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The Aesthetics of Necessity: An Interview with Werewere Liking



Werewere Liking, b. 1950 in Cameroon, has developed in her oeuvre the concept of an aesthetics of necessity. Based on a combination of West African traditional philosophy, post-colonial ontology, and pragmatic material determinism, Liking expounds a theory of aesthetics driven by need. Present in her work in the theatre, novels, and musical productions, the aesthetics of necessity is for Liking the force behind the creative impulse of art in general. Africa provides a compelling example of creativity in everyday life, where a highly constrained environment and limited resources press individuals to continuously seek creative solutions to survive.
... When she decided in 1985 to leave her researcher position at Abidjan University and set up the Ki-Yi Village along with four friends and pupils, Werewere Liking did not perhaps anticipate that the artists' community steered by her would within a few years attract around a hundred members, and that her theatre troupe would travel all around the world. As she recalls, she was simply inspired by what she herself defines as an 'aesthetics of necessity' (Mielly, 2003): the need to create a place where artists might mature professionally and spiritually, and where she might experiment with her ideas about the change and regeneration of Africa through arts and misovire Pan-Africanism. ...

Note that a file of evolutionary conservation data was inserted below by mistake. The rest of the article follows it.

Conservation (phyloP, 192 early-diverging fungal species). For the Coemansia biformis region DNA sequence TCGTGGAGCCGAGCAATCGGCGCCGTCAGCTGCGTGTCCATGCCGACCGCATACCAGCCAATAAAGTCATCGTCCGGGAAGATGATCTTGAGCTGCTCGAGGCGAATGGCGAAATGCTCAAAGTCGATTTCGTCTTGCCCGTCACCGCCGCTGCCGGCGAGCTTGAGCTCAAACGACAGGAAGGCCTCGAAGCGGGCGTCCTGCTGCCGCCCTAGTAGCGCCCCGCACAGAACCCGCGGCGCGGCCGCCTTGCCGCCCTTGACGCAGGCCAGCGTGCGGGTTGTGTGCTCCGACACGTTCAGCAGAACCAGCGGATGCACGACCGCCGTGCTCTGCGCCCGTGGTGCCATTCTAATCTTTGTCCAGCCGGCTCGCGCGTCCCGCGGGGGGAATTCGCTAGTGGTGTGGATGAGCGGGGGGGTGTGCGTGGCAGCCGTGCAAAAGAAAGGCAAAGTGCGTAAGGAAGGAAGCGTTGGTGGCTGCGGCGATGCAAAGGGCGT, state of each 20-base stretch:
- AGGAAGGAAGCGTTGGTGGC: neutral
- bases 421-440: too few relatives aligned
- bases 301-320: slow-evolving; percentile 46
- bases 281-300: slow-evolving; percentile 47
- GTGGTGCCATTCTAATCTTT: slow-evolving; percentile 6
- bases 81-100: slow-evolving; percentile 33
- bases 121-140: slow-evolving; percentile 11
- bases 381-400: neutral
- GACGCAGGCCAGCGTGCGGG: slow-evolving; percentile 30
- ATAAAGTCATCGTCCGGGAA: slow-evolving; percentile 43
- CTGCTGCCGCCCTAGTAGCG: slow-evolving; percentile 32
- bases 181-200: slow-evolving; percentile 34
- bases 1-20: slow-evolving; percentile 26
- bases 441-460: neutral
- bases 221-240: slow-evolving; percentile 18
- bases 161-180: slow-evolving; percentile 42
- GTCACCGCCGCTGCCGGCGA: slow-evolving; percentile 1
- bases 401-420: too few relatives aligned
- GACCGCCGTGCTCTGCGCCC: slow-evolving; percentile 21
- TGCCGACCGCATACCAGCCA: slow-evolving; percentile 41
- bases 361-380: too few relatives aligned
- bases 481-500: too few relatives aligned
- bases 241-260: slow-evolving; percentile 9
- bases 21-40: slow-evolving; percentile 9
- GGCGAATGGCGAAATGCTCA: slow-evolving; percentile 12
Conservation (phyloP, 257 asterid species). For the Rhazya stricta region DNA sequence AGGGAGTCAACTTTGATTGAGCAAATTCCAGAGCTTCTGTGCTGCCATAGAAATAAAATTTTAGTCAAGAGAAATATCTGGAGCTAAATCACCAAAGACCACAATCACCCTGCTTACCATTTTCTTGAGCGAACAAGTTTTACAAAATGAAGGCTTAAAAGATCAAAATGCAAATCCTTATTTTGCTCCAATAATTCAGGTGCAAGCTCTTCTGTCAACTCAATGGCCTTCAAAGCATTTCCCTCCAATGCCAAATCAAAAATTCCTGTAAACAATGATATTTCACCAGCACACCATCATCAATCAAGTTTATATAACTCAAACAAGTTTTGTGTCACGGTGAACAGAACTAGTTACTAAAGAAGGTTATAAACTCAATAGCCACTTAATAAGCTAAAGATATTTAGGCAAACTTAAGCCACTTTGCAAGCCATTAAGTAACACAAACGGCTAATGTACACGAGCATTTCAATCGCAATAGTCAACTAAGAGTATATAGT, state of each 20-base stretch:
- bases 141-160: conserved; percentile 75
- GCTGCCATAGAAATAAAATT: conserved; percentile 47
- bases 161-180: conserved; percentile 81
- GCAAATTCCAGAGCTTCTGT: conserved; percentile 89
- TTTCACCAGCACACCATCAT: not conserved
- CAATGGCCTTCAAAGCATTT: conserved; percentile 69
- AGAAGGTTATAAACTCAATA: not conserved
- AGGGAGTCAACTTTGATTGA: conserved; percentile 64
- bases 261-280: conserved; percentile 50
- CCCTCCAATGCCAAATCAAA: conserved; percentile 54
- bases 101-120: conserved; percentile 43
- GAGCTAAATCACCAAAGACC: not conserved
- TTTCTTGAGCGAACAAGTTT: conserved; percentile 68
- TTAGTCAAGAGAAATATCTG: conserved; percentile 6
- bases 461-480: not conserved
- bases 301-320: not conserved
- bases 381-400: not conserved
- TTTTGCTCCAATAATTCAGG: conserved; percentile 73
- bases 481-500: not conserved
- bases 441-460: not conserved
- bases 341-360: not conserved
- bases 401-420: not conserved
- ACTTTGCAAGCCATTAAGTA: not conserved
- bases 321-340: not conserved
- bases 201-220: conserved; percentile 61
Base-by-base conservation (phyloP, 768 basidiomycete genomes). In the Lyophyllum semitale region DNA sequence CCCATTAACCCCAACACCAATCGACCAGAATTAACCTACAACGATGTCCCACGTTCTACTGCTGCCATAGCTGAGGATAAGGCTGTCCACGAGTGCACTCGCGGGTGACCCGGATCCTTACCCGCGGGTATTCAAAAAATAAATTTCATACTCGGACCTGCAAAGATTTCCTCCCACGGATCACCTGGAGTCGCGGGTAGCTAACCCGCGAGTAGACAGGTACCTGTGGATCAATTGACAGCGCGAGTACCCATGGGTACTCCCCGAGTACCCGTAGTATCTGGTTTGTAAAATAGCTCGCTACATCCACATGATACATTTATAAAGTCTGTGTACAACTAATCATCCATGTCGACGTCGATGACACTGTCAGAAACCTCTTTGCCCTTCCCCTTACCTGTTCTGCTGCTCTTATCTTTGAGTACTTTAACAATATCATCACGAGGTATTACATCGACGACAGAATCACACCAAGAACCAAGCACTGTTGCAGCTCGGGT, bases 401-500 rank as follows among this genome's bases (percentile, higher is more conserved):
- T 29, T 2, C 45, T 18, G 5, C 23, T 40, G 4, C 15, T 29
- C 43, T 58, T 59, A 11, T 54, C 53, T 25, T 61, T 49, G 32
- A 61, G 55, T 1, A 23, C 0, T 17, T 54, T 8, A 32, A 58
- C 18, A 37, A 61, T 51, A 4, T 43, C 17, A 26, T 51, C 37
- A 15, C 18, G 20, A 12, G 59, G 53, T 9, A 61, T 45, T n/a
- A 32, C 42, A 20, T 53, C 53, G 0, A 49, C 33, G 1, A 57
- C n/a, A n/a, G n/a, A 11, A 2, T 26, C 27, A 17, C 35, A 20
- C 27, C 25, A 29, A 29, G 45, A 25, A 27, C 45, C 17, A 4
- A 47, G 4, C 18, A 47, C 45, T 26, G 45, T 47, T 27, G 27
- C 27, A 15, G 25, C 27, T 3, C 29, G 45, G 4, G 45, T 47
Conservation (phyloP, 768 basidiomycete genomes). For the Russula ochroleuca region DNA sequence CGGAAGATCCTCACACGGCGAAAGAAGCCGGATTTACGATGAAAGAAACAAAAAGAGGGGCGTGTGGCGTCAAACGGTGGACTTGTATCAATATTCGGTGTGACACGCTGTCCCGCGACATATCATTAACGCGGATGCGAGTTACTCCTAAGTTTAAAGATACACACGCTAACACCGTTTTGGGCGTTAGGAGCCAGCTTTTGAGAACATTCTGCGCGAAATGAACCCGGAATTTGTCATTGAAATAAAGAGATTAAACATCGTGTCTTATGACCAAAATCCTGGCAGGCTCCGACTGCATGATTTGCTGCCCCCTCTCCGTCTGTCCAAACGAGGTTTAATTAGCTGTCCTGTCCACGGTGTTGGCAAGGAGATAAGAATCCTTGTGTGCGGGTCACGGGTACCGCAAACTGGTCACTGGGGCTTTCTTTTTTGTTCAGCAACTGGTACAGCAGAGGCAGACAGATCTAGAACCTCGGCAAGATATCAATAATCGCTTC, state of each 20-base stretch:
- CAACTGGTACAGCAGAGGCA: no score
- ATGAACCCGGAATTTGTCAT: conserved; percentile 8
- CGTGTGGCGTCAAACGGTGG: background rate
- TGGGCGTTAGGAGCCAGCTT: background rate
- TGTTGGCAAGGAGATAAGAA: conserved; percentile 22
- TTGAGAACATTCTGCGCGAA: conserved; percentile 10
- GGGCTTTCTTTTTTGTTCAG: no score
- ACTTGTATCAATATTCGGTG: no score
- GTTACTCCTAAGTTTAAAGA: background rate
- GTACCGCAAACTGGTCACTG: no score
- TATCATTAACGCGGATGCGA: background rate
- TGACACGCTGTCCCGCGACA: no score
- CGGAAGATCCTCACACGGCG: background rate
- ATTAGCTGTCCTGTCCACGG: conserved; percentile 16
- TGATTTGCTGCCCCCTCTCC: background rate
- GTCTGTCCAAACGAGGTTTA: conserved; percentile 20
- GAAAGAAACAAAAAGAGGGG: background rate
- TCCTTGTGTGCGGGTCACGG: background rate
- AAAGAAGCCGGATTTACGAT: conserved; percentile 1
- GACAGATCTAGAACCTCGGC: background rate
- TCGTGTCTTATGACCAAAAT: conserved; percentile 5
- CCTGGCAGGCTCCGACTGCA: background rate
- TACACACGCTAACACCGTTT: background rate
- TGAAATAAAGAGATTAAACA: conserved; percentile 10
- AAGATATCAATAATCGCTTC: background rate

The theatre of Werewere Liking, a writer and artist from Cameroon, is a very interesting case of synthesis between her theoretical reflections on gender in postcolonial Africa and the aesthetic and social experimentation of a Pan-African ideal by the artists’ community she founded in 1985 in Abidjan, Ivory Coast. For almost 20 years Liking’s theatre has been a tool of cultural intervention on African societies, aimed to resist the hegemony of a masculine, nationalist colonial discourse.
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